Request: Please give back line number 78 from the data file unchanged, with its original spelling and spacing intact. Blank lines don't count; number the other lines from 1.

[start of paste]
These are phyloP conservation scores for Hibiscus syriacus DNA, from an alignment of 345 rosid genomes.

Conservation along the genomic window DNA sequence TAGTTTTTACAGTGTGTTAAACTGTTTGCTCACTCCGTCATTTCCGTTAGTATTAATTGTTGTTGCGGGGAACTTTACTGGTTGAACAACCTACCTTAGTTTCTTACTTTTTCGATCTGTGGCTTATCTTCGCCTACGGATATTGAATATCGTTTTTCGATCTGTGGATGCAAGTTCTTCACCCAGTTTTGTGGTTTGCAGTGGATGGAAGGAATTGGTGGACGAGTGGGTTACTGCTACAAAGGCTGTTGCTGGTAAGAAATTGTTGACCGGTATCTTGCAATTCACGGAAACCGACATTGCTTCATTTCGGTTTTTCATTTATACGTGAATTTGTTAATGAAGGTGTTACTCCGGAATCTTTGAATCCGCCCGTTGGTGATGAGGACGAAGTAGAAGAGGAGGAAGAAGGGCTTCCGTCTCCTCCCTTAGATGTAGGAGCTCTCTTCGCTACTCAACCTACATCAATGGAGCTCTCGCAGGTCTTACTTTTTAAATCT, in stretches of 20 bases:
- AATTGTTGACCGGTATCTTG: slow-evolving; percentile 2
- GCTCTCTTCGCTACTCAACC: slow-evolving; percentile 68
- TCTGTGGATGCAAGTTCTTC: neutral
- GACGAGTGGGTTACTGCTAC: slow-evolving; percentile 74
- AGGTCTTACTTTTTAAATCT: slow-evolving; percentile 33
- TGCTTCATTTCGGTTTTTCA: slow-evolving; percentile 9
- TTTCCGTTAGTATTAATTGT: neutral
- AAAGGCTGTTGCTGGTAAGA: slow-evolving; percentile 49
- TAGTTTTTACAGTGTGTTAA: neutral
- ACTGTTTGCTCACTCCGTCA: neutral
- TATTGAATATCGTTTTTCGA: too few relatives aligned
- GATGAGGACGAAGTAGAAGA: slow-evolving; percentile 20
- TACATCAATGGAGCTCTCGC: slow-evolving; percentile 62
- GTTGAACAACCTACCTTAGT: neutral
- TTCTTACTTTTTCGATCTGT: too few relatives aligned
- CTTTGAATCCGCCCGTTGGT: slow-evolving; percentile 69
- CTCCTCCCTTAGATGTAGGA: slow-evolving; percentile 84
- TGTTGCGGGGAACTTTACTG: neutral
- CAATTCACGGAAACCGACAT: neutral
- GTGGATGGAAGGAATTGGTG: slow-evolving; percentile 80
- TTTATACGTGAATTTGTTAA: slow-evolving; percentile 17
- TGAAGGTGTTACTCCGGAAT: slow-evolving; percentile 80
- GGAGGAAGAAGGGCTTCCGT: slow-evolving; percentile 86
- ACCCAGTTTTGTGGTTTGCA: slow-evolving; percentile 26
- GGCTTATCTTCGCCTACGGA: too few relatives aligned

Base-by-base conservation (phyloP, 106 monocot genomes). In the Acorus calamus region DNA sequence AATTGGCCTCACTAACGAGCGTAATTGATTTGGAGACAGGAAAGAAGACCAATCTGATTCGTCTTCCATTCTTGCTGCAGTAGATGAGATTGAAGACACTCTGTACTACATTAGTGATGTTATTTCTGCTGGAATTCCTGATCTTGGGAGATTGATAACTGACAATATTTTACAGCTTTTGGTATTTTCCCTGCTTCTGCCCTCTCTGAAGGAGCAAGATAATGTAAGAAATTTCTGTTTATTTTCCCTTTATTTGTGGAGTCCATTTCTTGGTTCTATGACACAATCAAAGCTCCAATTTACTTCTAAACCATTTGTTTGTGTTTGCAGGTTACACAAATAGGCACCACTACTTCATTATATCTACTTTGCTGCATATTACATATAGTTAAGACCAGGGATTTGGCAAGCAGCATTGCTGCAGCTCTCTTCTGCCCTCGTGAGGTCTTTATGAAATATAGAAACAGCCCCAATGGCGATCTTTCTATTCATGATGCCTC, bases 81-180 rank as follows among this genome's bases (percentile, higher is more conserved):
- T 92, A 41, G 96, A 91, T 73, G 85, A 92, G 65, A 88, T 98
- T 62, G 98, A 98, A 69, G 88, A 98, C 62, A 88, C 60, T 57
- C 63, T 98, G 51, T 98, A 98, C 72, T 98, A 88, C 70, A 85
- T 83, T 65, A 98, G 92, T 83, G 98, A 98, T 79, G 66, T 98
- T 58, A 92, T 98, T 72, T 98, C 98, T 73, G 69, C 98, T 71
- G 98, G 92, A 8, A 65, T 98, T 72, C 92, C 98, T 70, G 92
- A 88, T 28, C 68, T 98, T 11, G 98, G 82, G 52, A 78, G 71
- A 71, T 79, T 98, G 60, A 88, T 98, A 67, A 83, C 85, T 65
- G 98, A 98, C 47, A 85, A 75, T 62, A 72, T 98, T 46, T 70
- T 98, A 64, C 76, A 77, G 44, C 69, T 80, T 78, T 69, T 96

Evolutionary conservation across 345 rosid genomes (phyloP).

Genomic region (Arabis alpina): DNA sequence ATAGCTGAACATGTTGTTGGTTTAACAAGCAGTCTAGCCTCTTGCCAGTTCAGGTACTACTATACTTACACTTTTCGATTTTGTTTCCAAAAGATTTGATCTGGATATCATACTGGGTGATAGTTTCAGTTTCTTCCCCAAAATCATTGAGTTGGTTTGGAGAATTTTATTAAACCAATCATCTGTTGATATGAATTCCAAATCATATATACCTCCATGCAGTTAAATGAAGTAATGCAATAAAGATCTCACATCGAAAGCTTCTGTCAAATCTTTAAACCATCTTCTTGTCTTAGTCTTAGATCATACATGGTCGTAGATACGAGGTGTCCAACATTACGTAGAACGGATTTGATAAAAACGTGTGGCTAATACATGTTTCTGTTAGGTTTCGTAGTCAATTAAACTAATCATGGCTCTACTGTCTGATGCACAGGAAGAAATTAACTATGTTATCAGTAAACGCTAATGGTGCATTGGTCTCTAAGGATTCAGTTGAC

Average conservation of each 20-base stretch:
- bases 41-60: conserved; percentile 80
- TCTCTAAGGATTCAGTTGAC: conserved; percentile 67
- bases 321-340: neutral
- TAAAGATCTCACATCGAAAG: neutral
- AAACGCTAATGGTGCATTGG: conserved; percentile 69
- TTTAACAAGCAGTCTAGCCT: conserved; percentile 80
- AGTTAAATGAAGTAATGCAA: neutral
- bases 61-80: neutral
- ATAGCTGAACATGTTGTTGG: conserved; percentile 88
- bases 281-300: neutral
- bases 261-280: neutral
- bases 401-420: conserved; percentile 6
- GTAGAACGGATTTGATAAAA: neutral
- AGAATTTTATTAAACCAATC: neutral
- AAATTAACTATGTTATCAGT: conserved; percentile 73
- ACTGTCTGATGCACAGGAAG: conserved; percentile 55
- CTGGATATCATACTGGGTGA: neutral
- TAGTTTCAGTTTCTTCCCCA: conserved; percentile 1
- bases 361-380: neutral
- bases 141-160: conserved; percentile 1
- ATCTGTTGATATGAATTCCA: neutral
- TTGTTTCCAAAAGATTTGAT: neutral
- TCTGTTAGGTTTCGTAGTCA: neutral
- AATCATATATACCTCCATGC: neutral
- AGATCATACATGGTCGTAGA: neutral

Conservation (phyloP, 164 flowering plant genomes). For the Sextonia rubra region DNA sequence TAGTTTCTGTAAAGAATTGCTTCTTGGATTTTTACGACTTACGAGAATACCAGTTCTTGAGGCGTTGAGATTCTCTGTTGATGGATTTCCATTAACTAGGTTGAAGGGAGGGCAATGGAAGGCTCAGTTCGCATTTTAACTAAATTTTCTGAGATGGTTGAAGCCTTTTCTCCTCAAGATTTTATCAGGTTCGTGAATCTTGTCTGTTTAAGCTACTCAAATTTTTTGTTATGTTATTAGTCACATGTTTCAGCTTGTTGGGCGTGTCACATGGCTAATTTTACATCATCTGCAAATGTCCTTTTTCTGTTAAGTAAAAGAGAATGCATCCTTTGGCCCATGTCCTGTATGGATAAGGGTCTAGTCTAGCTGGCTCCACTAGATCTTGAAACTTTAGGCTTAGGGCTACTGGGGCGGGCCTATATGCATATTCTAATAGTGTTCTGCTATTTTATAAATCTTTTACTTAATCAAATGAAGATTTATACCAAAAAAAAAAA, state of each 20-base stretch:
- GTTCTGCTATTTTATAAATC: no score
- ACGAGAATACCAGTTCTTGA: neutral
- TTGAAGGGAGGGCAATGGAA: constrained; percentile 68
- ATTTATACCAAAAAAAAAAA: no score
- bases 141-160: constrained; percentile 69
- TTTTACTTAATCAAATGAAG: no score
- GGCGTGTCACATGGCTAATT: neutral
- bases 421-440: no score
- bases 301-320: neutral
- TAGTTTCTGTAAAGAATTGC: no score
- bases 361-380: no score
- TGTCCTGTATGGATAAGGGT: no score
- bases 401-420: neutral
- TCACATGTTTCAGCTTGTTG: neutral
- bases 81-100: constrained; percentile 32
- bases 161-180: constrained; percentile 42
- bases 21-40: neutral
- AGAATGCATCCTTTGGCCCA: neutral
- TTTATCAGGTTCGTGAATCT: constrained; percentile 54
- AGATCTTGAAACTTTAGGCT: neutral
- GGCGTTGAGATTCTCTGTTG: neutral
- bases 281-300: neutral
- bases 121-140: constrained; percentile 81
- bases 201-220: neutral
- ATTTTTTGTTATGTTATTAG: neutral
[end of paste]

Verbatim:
- bases 361-380: no score